In the Spring I was invited to deliver a conference paper on ‘Passivity’.  Delivering a key message to 70 senior managers, including delegate participation is a pretty tough ask in a 30 min slot.  I was delighted at the impact, curiosity and engagement of the audience on the subject!

So what is Passivity and why is it so interesting to managers?

Passive behaviours avoid problem solving in the ‘here and now’ and ignores (or Discounts) the individuals or organisations ability to act positively to recognise and then solve a problem.  Usually this happens out of awareness.  Interestingly Passivity can also include expending energy inappropriately on some other activity that is not ultimately solving the real problem.  (I have seen lots of frantic activity in organisations that is ultimately avoiding the ‘real issue’).  The focus of Passive behaviour is to maintain a personal ‘‘view on the world or frame of reference’’ thus avoiding making changes at a personal level.

There are four types of Passive Behaviours, these are:

  • Do Nothing
  • Over Adapt
  • Agitation
  • Incapacitation or Violence

I will explain each of these with examples from organisations:



Individual level examples;


 (out of awareness)

Organisational level examples:


Do nothing



Actively i.e. with energy, staying quiet on a training course or meeting – even when asked a question Not putting into place an agreed process e.g. an appraisal process and creating  reasons (excuses) for not doing so


Over Adapt


Doing what they ‘think’ will please/pacify another person – without asking them Offer new terms or rewards to staff or customers without carrying out any research or consultation




Putting energy/time into something else so avoiding the real issue e.g. a manager carrying out tasks a member of their team could be doing.  Or being too busy with other things to solve the real issue/s Total focus and on the ‘day to day issues’ of the organisation and not addressing the whole ‘future business’ issues.  Or alternatively single minded focussing on long term issues and not addressing the ‘day to day’ organisational issues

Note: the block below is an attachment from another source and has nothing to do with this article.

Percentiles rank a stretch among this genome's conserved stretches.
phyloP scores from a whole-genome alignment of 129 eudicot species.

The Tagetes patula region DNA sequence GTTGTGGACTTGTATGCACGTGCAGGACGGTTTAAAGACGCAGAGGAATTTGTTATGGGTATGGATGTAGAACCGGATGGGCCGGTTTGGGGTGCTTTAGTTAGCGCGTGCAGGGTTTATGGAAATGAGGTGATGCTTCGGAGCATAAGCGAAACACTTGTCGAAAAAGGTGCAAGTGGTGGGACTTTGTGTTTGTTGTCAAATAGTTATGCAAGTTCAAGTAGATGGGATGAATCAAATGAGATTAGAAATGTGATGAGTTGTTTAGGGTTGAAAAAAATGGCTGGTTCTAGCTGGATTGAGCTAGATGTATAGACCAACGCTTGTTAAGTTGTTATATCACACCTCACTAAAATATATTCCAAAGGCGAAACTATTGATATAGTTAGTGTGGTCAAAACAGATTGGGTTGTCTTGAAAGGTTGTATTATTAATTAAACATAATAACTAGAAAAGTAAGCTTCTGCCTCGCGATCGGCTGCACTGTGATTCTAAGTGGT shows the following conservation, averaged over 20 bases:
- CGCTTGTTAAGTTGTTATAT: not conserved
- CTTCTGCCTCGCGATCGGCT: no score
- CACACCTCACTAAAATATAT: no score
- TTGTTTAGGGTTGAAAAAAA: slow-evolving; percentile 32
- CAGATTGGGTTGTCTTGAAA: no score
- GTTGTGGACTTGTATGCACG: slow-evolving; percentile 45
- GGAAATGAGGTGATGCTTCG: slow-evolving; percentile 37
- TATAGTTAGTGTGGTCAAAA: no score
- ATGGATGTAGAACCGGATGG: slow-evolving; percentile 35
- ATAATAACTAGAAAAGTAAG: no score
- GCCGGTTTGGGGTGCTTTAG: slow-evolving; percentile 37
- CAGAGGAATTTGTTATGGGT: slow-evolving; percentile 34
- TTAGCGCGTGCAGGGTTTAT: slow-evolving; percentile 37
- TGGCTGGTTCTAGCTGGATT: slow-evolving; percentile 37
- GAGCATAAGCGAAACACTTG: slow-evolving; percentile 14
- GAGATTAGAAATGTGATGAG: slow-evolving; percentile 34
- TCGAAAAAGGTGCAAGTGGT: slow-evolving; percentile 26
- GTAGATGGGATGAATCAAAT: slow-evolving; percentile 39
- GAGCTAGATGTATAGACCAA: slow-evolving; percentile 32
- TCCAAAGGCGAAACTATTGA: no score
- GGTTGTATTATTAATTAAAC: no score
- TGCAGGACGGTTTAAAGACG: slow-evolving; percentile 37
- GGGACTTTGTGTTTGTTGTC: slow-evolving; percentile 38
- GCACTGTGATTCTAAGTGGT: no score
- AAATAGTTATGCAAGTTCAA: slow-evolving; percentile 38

or violence


Against self, for example, unwilling to appropriately challenge a perceived injustice and becoming ill (incapacitation) or become violent/aggressive – both avoid recognising and then addressing the real issue The whole organisation knowing they are losing market share and become entrenched/disempowered in the current situation.  Lack pro-active leadership analysing, implementing and inspiring changeViolence – I have seen fighting with knives at the back of the building over a disagreement – which itself is ‘passive’ as it does not solve the problem!


Taking Account of Passivity

To counter Passive Behaviours requires the individual or team to ‘take account’ of the situation i.e. see it, become aware that it is there and happening – and then do something to make a difference – or seek support to make a difference.

There are many and varied techniques for this, some I have used are:

  1. Specific targeted training to raise team self-awareness, to ‘taking account’ of the people/situation using Passivity recognition techniques.
  2. Teach Discounting, Ego States and Passivity in a positive and constructive way so team members begin to learn and understand for themselves current behaviours and potential for choice and change.
  3. Coaching – to raise self-awareness.
  4. Change – introducing new and different individuals into the team mix with a different frame of reference/view of the situation.
  5. Overall – engage!  (The worse thing to do is to get frustrated with the individual/team/organisation as this shuts down the capability of looking at the bigger picture and ‘taking account of the situation’).

Back at the conference and the follow up evaluations, there was real gratitude from the managers for bringing the concept of Passivity into awareness.

Are you or your team fully engaged or showing some Passive behaviors?  How would engaging raise productivity towards real and effective change?  Is your organisation displaying any of the four Passive behaviors?

Contact us to discuss and support to move your teams development.
(Ref. Adapted by M Walton from Schmid & Messmer TAJ Oct 2005)